Following the 2008 election a rule change allowed advance voting for virtually any reason.
Almost a fifth of those likely to vote in this year's election have already done so with through advance voting, with two days still to go - a result that is likely to force a rethink of electoral advertising rules.
The Electoral Commission yesterday confirmed a total of 434,197 advance votes had been cast so far. Assuming a similar turnout this election to that in 2011, that works out about 19 per cent of the total vote.
The figure has already easily topped the 334,558 advance votes or 15 per cent of the total cast in 2011 which was the first election held under rules that meant anybody could advance vote. But with most parties promoting early voting, this year's total appears all but certain to top the 500,000 mark.
Laila Harre who led the union sponsored Get out and Vote campaign before becoming internet Party Leader this year said she was "very, very happy to see the massive increase".
"This is not just people changing their voting habits it's people being mobilized to vote."
Ms Harre said a significant factor driving higher advance voter turnout was that this was the first election in years held during the university and polytech term.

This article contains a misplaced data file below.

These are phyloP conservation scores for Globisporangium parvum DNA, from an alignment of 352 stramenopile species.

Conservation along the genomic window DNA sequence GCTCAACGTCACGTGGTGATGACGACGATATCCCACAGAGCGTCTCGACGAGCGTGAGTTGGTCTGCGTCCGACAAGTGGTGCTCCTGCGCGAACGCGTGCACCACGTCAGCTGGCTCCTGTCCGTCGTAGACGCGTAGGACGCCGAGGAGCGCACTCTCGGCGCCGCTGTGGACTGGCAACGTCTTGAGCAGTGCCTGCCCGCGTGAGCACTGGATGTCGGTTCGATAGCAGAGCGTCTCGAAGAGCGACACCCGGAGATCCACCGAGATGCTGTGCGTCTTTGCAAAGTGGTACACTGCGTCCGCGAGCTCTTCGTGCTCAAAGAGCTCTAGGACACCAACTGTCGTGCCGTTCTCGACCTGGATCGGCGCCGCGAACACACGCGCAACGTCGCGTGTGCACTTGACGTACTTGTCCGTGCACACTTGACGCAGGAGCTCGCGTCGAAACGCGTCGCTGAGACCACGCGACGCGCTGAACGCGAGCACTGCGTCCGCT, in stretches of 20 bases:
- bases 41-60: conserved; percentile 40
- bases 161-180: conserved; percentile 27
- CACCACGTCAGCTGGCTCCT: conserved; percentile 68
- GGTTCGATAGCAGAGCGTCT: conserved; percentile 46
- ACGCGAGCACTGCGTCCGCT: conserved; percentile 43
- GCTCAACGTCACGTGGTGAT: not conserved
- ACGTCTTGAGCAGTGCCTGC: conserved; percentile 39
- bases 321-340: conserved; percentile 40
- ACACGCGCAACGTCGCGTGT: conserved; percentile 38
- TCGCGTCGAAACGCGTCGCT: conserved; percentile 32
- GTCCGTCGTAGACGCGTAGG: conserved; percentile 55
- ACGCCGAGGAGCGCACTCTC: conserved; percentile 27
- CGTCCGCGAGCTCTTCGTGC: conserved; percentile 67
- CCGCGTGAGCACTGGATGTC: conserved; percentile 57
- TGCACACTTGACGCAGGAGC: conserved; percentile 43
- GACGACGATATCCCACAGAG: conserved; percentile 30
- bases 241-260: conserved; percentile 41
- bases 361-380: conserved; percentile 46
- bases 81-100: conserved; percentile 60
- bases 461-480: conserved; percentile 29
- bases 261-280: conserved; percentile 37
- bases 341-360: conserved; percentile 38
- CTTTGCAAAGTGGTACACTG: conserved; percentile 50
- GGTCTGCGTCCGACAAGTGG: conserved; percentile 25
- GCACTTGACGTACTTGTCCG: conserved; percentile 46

"So the fact that students are on campus, that there are polling booths on campus, and that there is political activity on campus is going to affect the youth voter turnout I'm sure of that."
The Electoral Commission was yesterday unable to provide data on which advance voting places were seeing the biggest increases in advance voting.
Ms Harre said the rising proportion of advance voting was likely to force the election day ban on political advertising and media coverage to be examined in the regular post election review.
"Obviously it becomes less and less meaningful the more and more people choose to vote early."
Chief Electoral Officer Robert Peden yesterday said any change to the Electoral Act, including the election day ban on advertising, and media coverage including social media and online material "is a matter for parliament to decide".
Mr Peden said the strict rules banning election advertising such as the display of signs and the holding of demonstrations or processions on election day did not apply during the advance voting period.
"However, parties and candidates are asked to exercise restraint in and around advance voting places to avoid complaints."